Despite local and regional exceptions, it’s safe to say that striped bass are the Northeast coast angler’s most popular target. You can catch them in bays, inlets, the surf, or even up coastal rivers. I’ve chased them from Maine to Georgia, tossing flies at them for the past several decades. Both my successes and failures have taught me many things about these magnificent fish.
Fly Tackle for Trophy Stripers
When it comes to fly tackle for large striped bass, I recall Lou Tabory’s sage advice: “Most fly anglers lose the largest fish because they gear up to catch smaller, school-sized fish.” Their rods, reels, and leaders too often aren’t up to the task. So if you specifically seek trophy stripers, think big, think strong. Not that fish aren’t sometimes caught on lighter tackle, but consider 10, 11, even 12-weight rods when you target the largest fish. Your reel needn’t cost the price of a home mortgage, but it should definitely start up and give up line smoothly, and hold 150 yards of stout dacron or gel spun backing.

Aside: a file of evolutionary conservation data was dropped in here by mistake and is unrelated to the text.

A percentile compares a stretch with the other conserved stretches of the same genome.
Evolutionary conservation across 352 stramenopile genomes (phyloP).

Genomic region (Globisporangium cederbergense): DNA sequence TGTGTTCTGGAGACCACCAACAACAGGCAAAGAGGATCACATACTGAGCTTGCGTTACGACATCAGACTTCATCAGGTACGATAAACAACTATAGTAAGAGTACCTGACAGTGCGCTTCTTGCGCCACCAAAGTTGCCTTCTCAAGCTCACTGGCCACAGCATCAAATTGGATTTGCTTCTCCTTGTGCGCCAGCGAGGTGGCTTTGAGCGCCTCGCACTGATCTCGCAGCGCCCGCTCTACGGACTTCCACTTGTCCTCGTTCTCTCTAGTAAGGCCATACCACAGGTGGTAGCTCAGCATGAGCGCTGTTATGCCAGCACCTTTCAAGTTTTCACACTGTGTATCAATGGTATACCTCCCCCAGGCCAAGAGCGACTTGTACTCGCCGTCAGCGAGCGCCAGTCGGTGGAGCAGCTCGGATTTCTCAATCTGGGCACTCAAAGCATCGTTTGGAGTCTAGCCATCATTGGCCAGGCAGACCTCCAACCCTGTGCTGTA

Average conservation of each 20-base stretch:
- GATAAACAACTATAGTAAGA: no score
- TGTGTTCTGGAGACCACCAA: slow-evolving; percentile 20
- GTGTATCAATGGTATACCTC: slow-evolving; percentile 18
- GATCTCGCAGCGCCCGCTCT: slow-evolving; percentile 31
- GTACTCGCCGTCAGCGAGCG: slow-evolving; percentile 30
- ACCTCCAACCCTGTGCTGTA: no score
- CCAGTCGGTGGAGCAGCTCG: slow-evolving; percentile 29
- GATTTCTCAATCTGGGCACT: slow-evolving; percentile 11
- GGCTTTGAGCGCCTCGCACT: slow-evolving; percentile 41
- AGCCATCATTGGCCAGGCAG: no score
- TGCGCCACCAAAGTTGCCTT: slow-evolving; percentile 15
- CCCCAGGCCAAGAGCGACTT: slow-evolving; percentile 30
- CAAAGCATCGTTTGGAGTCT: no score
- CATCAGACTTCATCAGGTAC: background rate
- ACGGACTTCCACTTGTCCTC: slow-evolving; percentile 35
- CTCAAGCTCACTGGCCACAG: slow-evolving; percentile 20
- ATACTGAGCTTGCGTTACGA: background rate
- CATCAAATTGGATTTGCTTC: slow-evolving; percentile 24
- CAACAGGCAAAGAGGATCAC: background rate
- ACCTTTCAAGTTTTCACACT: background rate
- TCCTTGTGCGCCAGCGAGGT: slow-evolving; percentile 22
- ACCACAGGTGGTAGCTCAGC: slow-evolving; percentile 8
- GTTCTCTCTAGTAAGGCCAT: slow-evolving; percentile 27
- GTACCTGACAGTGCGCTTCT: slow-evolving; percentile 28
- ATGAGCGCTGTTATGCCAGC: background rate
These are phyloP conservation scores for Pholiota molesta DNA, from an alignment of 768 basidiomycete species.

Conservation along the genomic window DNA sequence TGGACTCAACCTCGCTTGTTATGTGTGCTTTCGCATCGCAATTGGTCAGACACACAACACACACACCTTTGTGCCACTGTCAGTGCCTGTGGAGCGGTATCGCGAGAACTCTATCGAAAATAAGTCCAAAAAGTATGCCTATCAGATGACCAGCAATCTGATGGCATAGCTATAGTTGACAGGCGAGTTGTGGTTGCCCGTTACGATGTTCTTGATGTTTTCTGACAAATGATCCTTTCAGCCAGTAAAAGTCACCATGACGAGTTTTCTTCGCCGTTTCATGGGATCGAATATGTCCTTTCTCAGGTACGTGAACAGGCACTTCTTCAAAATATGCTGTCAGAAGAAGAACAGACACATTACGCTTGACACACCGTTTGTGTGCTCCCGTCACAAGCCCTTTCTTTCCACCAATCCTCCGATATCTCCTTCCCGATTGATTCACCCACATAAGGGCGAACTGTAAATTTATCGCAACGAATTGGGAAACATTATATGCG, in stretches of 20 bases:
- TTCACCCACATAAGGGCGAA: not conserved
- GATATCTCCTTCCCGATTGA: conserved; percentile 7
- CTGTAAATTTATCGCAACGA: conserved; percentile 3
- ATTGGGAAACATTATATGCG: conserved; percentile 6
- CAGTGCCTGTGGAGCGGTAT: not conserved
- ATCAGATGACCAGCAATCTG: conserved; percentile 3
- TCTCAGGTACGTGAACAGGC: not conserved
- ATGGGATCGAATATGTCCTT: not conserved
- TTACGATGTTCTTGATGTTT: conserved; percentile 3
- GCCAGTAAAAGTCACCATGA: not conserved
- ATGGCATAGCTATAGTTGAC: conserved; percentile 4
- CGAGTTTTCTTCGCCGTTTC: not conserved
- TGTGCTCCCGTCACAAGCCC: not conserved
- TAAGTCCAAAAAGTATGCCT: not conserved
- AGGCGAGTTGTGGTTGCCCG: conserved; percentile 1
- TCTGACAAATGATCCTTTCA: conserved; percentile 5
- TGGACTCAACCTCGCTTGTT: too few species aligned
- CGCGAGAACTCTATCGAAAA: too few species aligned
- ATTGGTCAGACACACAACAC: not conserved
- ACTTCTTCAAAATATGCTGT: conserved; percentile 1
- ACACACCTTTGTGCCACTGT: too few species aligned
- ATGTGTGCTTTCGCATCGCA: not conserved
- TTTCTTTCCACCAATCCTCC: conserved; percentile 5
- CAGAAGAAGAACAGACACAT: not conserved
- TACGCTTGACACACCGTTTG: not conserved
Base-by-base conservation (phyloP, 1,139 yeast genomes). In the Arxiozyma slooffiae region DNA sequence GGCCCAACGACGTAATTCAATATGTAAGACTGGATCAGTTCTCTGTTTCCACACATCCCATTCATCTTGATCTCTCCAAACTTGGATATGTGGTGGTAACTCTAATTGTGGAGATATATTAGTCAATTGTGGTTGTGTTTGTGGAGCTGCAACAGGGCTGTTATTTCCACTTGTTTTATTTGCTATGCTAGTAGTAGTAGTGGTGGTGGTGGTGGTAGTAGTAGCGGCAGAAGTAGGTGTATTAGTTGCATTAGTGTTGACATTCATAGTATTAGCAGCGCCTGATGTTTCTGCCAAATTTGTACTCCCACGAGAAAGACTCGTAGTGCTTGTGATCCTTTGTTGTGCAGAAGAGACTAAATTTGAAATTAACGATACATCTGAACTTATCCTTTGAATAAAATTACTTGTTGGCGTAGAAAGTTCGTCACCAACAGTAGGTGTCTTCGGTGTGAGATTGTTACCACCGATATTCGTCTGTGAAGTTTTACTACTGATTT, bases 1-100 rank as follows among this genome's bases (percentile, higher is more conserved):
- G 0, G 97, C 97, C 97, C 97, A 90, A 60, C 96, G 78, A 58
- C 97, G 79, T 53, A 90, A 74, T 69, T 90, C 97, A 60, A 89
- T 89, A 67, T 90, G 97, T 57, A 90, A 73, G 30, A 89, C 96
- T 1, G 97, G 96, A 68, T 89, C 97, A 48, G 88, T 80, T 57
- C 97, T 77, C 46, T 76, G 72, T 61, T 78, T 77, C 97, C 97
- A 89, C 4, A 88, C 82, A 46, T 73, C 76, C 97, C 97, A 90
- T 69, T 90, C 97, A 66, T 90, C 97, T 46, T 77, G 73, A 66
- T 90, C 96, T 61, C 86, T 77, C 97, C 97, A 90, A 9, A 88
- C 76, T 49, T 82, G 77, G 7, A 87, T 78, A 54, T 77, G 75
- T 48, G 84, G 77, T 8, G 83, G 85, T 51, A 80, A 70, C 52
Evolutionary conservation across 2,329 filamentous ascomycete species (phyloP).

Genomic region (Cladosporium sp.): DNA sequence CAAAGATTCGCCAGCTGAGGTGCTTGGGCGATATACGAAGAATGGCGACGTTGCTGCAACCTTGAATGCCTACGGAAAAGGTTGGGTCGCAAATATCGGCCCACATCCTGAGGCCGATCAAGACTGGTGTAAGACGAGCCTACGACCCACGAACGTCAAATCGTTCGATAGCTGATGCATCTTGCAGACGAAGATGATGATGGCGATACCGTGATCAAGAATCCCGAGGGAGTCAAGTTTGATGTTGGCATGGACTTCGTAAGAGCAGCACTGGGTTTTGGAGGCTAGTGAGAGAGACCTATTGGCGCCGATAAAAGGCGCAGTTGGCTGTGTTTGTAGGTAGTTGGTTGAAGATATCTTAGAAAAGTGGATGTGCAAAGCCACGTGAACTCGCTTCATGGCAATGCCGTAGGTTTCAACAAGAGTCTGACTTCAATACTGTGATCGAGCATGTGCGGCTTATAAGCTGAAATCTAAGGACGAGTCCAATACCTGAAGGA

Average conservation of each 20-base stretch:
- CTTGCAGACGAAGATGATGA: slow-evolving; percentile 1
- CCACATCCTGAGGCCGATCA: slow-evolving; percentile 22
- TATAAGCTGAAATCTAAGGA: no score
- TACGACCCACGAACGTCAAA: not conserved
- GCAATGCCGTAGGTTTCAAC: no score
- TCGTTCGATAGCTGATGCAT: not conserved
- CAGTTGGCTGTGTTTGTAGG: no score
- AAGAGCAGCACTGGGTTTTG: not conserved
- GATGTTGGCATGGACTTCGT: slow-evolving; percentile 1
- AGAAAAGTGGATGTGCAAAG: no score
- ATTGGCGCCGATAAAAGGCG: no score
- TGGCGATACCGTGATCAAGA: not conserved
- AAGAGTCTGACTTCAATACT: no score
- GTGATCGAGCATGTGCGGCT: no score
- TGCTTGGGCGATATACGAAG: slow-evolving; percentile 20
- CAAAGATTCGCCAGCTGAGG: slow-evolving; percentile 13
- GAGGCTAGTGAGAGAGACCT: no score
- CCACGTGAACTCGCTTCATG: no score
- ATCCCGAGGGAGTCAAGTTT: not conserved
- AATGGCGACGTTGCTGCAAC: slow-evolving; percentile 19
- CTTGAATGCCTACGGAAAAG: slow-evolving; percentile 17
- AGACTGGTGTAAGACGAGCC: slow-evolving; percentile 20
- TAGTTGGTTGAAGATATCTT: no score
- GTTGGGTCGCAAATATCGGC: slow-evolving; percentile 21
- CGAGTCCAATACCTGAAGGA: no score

Fly Lines for Trophy Stripers
Also carry several fly lines to meet the various conditions. For tossing large poppers and shallow swimming flies, or to fish shallow bays and flats, a floating line with a steeper saltwater front taper fits the bill. For me, however, that’s my least favorite line when I expect to encounter above average fish. Most big bass are taken deeper, so I generally rely on fast-sinking, integrated heads of 400 or 500 grains. Wave action affects such subsurface lines less, they also help me keep more…